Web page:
Coalitions are ultimately about friendship. And friends don’t only call each other once a year when they need something. Friends call each other regularly and check in. Friends reach out when others are hurt and in pain. When the Sikh community was attacked in the Bronx this past year, Jewish leaders reached out and offered help. These same Sikhs are now, for the first time, discussing ways to fight together with us for better security protections and anti-hate legislation. This is not a relationship of convenience, but a friendship between communities that care about each other.
And coalitions built on friendships and mutual trust lead to big things. Last year, the Catholics didn’t need security protections as much as we did in New York, but they did need nursing and capital funding. We worked together to coordinate our strategy so our requests wouldn’t conflict. In the end, the legislation was amended to include their needs and ours — and tripled the funding. Our communities benefited far more than we would have had we stuck it out alone, because we listened to each other and there were longstanding relationships built on trust.
Jim Cultrara, who represents the Catholic Diocese of New York, joked to a group of frum activists, “I worked so well with the Jewish community that I started asking the Cardinal for the Jewish holidays off.”
Friendships like that can move the needle on policy and demonstrate to politicians that we can find ways to work together.
There are communities neighboring ours who are subject to racist attacks, bigotry, and hate. What are we doing to reach out to them? When a New Jersey shul reached out to another community under attack and offered to train their members for security patrols and safety, that built trust. When a local rabbi called black leaders in Buffalo after a racially-motivated shooting in May, it was appreciated, it built bridges. People in these communities also feel like they are alone and don’t have allies, until those calls are made and those bridges are built.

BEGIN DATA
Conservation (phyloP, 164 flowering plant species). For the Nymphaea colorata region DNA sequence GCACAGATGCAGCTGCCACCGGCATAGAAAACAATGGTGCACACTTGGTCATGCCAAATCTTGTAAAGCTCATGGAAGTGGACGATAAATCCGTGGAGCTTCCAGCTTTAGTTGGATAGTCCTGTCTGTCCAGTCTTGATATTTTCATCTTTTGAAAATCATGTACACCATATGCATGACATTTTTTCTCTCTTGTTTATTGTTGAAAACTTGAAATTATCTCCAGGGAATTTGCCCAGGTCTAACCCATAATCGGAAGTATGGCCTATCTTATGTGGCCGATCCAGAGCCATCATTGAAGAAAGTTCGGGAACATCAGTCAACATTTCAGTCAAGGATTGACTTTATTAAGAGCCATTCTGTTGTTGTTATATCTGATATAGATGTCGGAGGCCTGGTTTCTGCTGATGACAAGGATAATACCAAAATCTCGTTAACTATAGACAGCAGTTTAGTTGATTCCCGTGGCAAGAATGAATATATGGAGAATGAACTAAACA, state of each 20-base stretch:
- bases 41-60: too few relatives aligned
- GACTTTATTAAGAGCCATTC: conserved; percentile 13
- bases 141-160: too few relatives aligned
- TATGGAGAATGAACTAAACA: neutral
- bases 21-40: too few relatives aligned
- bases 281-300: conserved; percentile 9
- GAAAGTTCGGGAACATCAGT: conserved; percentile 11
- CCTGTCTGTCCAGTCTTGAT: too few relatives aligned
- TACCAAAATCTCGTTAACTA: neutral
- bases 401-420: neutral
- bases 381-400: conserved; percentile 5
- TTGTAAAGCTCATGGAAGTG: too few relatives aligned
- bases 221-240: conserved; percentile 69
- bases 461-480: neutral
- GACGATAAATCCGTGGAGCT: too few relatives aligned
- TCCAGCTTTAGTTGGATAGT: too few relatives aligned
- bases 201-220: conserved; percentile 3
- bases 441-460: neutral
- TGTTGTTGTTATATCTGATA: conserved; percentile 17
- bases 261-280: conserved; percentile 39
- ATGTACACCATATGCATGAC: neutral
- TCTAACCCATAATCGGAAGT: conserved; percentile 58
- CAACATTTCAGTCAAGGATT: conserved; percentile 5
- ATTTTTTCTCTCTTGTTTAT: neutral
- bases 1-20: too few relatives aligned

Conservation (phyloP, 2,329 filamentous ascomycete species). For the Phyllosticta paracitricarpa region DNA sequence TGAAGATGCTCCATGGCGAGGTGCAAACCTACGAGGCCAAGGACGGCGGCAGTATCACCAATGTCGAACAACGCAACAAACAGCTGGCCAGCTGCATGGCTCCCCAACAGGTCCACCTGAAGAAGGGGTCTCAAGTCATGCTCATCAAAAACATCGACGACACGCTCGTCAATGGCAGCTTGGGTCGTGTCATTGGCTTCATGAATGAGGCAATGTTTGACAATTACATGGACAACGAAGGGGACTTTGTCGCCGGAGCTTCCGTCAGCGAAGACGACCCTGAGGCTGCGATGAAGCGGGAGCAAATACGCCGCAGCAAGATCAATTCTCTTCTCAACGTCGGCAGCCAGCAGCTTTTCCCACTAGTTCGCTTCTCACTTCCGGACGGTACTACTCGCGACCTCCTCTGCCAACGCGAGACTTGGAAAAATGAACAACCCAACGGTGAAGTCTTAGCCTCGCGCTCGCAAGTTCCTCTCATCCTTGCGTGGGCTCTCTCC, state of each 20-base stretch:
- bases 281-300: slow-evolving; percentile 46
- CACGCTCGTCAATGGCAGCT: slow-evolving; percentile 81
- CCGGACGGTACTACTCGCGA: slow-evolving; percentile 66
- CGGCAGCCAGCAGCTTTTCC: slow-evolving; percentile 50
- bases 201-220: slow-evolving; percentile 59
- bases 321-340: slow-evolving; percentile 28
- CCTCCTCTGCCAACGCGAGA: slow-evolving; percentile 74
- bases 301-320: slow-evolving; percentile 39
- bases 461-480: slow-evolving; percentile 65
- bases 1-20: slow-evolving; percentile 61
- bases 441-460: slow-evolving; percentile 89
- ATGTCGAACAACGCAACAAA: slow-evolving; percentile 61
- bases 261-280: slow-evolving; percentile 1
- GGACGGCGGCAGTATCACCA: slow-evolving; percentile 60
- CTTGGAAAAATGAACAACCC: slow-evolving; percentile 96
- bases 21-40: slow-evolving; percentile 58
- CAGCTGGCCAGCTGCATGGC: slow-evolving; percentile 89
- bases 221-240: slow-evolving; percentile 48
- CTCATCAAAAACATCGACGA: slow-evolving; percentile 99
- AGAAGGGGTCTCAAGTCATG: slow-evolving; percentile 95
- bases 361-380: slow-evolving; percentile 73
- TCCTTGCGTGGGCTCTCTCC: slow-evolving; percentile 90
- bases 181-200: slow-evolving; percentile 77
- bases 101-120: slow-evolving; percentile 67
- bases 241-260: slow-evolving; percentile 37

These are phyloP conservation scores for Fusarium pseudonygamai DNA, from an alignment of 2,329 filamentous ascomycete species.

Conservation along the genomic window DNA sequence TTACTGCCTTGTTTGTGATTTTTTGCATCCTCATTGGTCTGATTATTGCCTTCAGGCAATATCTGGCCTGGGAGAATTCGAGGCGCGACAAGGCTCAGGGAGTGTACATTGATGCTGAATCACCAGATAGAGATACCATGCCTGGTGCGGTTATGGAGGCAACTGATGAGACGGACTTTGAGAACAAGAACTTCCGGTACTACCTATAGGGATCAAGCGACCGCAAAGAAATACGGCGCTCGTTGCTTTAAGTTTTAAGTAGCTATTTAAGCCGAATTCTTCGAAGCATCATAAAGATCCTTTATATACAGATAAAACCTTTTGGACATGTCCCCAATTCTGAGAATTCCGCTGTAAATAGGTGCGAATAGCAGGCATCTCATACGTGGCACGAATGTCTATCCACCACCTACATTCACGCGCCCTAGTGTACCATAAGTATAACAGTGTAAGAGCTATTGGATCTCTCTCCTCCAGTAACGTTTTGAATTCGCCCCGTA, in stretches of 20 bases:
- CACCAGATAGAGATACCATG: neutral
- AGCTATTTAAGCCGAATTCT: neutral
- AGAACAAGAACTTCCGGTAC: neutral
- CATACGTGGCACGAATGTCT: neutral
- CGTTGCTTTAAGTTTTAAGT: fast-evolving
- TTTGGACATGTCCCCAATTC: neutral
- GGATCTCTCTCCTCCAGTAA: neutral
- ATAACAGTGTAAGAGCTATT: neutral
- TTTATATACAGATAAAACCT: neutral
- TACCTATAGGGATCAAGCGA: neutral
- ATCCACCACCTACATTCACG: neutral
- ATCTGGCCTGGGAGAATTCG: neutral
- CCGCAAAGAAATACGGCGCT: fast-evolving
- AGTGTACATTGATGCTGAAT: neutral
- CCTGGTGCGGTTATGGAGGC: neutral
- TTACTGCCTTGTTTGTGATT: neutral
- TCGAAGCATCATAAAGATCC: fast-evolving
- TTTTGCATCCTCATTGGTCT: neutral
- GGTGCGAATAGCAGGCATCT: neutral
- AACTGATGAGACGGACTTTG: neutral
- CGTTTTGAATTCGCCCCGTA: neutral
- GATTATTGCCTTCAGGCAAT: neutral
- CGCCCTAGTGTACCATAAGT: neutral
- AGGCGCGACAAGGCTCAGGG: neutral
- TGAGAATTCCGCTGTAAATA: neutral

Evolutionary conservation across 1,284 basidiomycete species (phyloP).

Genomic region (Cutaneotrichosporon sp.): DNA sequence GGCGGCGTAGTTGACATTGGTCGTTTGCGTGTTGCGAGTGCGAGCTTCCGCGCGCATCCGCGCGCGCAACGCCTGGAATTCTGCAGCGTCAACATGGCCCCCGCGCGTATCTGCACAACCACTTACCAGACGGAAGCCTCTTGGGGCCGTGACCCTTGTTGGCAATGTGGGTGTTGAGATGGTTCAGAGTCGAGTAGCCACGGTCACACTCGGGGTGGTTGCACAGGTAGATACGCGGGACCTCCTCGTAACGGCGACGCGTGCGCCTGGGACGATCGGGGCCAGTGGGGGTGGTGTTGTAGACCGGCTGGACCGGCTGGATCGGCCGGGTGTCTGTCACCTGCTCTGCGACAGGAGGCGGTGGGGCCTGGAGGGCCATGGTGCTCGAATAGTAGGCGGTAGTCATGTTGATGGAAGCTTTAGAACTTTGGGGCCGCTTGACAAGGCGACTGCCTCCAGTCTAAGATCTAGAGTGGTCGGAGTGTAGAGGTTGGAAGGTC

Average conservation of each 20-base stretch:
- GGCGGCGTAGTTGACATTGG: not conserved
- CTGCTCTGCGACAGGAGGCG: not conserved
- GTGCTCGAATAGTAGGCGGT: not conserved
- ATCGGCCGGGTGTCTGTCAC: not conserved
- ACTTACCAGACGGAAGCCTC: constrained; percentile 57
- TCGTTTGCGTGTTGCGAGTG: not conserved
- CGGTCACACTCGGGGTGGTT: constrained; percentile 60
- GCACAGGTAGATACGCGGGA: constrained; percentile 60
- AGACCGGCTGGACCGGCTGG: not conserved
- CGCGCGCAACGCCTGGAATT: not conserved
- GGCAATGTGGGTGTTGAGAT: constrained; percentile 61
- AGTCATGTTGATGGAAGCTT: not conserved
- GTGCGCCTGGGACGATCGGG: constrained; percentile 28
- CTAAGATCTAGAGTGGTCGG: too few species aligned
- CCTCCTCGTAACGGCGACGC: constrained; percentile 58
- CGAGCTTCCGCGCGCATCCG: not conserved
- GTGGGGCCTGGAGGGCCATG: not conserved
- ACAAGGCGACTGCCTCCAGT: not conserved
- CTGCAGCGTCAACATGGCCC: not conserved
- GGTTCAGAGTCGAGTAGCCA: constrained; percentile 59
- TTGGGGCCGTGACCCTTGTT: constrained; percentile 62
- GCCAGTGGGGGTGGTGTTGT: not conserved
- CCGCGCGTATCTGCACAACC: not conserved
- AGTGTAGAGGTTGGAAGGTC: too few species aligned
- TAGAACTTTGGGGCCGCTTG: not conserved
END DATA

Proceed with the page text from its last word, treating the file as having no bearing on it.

What about political groups and organizations that are seemingly opposed to our causes? Years ago, when the Koch brothers and the American Center for Progress announced that they were working together on criminal justice issues, Washington heads exploded. How could two such diametrically opposed groups work together? Turns out they had met and found common ground.
In working for our community, we’ve assumed that groups like the teachers’ unions are adversarial and will fight any funding for our schools. And many times they have fought our initiatives, and defeated them. But after we met and sat down with them, we were able to find areas of agreement. For their part, they had also assumed we would be against their schools and their funding, and were shocked to learn this wasn’t on our agenda.
We need more allies and we need more friends. There are natural allies we need to reach out to, longtime friends we need to retain, and new relationships to build. All of these touch points can coalesce into powerful support so that we don’t find ourselves all alone fighting anti-Semitism.
(Originally featured in Mishpacha, Issue 934)